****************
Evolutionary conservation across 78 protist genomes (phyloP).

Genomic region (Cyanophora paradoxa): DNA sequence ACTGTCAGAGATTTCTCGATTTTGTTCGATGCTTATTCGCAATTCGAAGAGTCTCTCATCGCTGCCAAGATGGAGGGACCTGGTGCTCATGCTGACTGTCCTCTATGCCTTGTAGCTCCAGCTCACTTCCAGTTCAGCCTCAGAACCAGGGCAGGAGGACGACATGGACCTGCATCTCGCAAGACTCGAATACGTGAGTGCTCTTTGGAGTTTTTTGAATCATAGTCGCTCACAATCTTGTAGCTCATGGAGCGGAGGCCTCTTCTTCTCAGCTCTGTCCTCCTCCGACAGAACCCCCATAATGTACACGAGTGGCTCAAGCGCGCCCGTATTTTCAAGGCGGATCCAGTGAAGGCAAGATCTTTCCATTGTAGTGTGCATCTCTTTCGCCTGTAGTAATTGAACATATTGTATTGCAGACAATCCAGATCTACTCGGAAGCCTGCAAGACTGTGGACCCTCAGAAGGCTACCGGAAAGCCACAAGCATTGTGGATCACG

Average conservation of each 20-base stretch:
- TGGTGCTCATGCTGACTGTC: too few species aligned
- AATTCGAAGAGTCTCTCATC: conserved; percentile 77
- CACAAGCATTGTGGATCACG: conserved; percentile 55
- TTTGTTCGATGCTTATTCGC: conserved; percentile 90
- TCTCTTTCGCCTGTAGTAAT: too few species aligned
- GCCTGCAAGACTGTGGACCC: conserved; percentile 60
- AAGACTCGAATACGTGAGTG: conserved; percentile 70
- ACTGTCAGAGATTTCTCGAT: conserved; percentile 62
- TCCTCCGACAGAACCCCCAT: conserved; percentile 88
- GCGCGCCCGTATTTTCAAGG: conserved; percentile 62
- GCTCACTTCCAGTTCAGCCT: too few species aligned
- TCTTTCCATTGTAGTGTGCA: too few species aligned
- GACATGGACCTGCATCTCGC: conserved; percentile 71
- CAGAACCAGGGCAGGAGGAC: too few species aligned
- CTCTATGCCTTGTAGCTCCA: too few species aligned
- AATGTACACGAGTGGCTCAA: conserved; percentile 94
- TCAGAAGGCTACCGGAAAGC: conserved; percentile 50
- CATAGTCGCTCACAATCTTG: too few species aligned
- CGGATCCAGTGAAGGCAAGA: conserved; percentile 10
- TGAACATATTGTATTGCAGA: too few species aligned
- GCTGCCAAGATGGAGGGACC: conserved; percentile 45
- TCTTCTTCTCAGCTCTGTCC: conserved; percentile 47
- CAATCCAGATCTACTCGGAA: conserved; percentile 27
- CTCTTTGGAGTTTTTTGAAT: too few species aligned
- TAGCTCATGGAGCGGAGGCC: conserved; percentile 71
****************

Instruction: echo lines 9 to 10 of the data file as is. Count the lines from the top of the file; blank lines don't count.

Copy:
- GCCTGCAAGACTGTGGACCC: conserved; percentile 60
- AAGACTCGAATACGTGAGTG: conserved; percentile 70